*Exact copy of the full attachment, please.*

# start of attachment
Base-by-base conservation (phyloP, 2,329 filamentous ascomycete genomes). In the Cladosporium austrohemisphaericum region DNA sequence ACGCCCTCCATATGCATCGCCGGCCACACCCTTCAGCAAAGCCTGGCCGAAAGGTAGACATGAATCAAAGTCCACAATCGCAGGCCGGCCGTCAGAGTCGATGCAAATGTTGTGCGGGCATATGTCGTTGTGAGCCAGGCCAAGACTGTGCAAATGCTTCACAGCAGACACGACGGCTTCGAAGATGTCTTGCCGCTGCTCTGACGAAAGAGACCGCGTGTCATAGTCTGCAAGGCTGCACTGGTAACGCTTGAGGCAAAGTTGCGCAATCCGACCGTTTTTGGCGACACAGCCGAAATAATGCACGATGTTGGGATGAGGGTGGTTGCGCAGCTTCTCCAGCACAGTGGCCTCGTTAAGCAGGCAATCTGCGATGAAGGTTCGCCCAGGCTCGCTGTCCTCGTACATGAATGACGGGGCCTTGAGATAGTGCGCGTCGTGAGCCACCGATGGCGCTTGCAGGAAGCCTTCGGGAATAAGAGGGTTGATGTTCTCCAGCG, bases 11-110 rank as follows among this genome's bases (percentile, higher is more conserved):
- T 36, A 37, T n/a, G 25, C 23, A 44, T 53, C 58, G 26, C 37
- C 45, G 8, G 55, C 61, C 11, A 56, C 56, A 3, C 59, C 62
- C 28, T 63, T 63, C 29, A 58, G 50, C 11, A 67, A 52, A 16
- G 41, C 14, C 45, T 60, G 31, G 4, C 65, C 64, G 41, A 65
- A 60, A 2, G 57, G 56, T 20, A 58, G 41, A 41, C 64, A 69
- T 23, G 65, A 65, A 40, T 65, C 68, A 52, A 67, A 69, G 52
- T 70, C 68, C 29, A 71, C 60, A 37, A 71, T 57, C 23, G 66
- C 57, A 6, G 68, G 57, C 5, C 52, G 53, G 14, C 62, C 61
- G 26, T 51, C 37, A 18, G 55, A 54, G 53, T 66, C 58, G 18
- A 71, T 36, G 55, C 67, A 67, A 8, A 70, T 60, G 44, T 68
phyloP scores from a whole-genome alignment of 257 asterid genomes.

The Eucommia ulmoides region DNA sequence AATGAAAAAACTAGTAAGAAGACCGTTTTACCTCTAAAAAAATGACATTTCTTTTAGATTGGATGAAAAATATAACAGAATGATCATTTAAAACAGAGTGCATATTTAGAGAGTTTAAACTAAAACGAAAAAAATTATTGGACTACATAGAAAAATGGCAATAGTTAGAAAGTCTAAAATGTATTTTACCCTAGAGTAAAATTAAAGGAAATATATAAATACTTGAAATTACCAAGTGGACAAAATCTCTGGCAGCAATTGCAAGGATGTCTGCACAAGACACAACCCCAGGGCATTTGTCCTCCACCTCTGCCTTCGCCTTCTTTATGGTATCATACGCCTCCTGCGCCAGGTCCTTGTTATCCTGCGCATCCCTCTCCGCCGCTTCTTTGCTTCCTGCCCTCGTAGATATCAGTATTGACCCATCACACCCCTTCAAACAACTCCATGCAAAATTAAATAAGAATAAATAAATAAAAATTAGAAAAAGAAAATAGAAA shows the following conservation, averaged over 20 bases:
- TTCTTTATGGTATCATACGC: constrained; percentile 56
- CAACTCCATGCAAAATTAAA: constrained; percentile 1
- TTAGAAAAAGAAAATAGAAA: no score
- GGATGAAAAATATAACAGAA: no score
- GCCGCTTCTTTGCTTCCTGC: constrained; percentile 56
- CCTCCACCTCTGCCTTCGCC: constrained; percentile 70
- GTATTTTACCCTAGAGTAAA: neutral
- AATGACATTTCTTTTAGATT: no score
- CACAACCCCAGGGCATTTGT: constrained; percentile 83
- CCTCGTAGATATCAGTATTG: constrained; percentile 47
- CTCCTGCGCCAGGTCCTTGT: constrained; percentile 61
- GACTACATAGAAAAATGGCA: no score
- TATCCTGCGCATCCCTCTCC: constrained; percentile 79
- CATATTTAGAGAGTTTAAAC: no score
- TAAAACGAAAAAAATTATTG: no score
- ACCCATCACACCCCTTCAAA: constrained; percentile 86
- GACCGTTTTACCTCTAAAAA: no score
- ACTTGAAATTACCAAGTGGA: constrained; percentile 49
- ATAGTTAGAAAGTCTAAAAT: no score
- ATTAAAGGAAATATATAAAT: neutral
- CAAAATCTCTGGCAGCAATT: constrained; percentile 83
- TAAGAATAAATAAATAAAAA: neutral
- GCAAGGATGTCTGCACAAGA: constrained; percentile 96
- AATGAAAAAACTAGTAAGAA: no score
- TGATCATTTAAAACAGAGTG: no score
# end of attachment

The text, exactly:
Base-by-base conservation (phyloP, 2,329 filamentous ascomycete genomes). In the Cladosporium austrohemisphaericum region DNA sequence ACGCCCTCCATATGCATCGCCGGCCACACCCTTCAGCAAAGCCTGGCCGAAAGGTAGACATGAATCAAAGTCCACAATCGCAGGCCGGCCGTCAGAGTCGATGCAAATGTTGTGCGGGCATATGTCGTTGTGAGCCAGGCCAAGACTGTGCAAATGCTTCACAGCAGACACGACGGCTTCGAAGATGTCTTGCCGCTGCTCTGACGAAAGAGACCGCGTGTCATAGTCTGCAAGGCTGCACTGGTAACGCTTGAGGCAAAGTTGCGCAATCCGACCGTTTTTGGCGACACAGCCGAAATAATGCACGATGTTGGGATGAGGGTGGTTGCGCAGCTTCTCCAGCACAGTGGCCTCGTTAAGCAGGCAATCTGCGATGAAGGTTCGCCCAGGCTCGCTGTCCTCGTACATGAATGACGGGGCCTTGAGATAGTGCGCGTCGTGAGCCACCGATGGCGCTTGCAGGAAGCCTTCGGGAATAAGAGGGTTGATGTTCTCCAGCG, bases 11-110 rank as follows among this genome's bases (percentile, higher is more conserved):
- T 36, A 37, T n/a, G 25, C 23, A 44, T 53, C 58, G 26, C 37
- C 45, G 8, G 55, C 61, C 11, A 56, C 56, A 3, C 59, C 62
- C 28, T 63, T 63, C 29, A 58, G 50, C 11, A 67, A 52, A 16
- G 41, C 14, C 45, T 60, G 31, G 4, C 65, C 64, G 41, A 65
- A 60, A 2, G 57, G 56, T 20, A 58, G 41, A 41, C 64, A 69
- T 23, G 65, A 65, A 40, T 65, C 68, A 52, A 67, A 69, G 52
- T 70, C 68, C 29, A 71, C 60, A 37, A 71, T 57, C 23, G 66
- C 57, A 6, G 68, G 57, C 5, C 52, G 53, G 14, C 62, C 61
- G 26, T 51, C 37, A 18, G 55, A 54, G 53, T 66, C 58, G 18
- A 71, T 36, G 55, C 67, A 67, A 8, A 70, T 60, G 44, T 68
phyloP scores from a whole-genome alignment of 257 asterid genomes.

The Eucommia ulmoides region DNA sequence AATGAAAAAACTAGTAAGAAGACCGTTTTACCTCTAAAAAAATGACATTTCTTTTAGATTGGATGAAAAATATAACAGAATGATCATTTAAAACAGAGTGCATATTTAGAGAGTTTAAACTAAAACGAAAAAAATTATTGGACTACATAGAAAAATGGCAATAGTTAGAAAGTCTAAAATGTATTTTACCCTAGAGTAAAATTAAAGGAAATATATAAATACTTGAAATTACCAAGTGGACAAAATCTCTGGCAGCAATTGCAAGGATGTCTGCACAAGACACAACCCCAGGGCATTTGTCCTCCACCTCTGCCTTCGCCTTCTTTATGGTATCATACGCCTCCTGCGCCAGGTCCTTGTTATCCTGCGCATCCCTCTCCGCCGCTTCTTTGCTTCCTGCCCTCGTAGATATCAGTATTGACCCATCACACCCCTTCAAACAACTCCATGCAAAATTAAATAAGAATAAATAAATAAAAATTAGAAAAAGAAAATAGAAA shows the following conservation, averaged over 20 bases:
- TTCTTTATGGTATCATACGC: constrained; percentile 56
- CAACTCCATGCAAAATTAAA: constrained; percentile 1
- TTAGAAAAAGAAAATAGAAA: no score
- GGATGAAAAATATAACAGAA: no score
- GCCGCTTCTTTGCTTCCTGC: constrained; percentile 56
- CCTCCACCTCTGCCTTCGCC: constrained; percentile 70
- GTATTTTACCCTAGAGTAAA: neutral
- AATGACATTTCTTTTAGATT: no score
- CACAACCCCAGGGCATTTGT: constrained; percentile 83
- CCTCGTAGATATCAGTATTG: constrained; percentile 47
- CTCCTGCGCCAGGTCCTTGT: constrained; percentile 61
- GACTACATAGAAAAATGGCA: no score
- TATCCTGCGCATCCCTCTCC: constrained; percentile 79
- CATATTTAGAGAGTTTAAAC: no score
- TAAAACGAAAAAAATTATTG: no score
- ACCCATCACACCCCTTCAAA: constrained; percentile 86
- GACCGTTTTACCTCTAAAAA: no score
- ACTTGAAATTACCAAGTGGA: constrained; percentile 49
- ATAGTTAGAAAGTCTAAAAT: no score
- ATTAAAGGAAATATATAAAT: neutral
- CAAAATCTCTGGCAGCAATT: constrained; percentile 83
- TAAGAATAAATAAATAAAAA: neutral
- GCAAGGATGTCTGCACAAGA: constrained; percentile 96
- AATGAAAAAACTAGTAAGAA: no score
- TGATCATTTAAAACAGAGTG: no score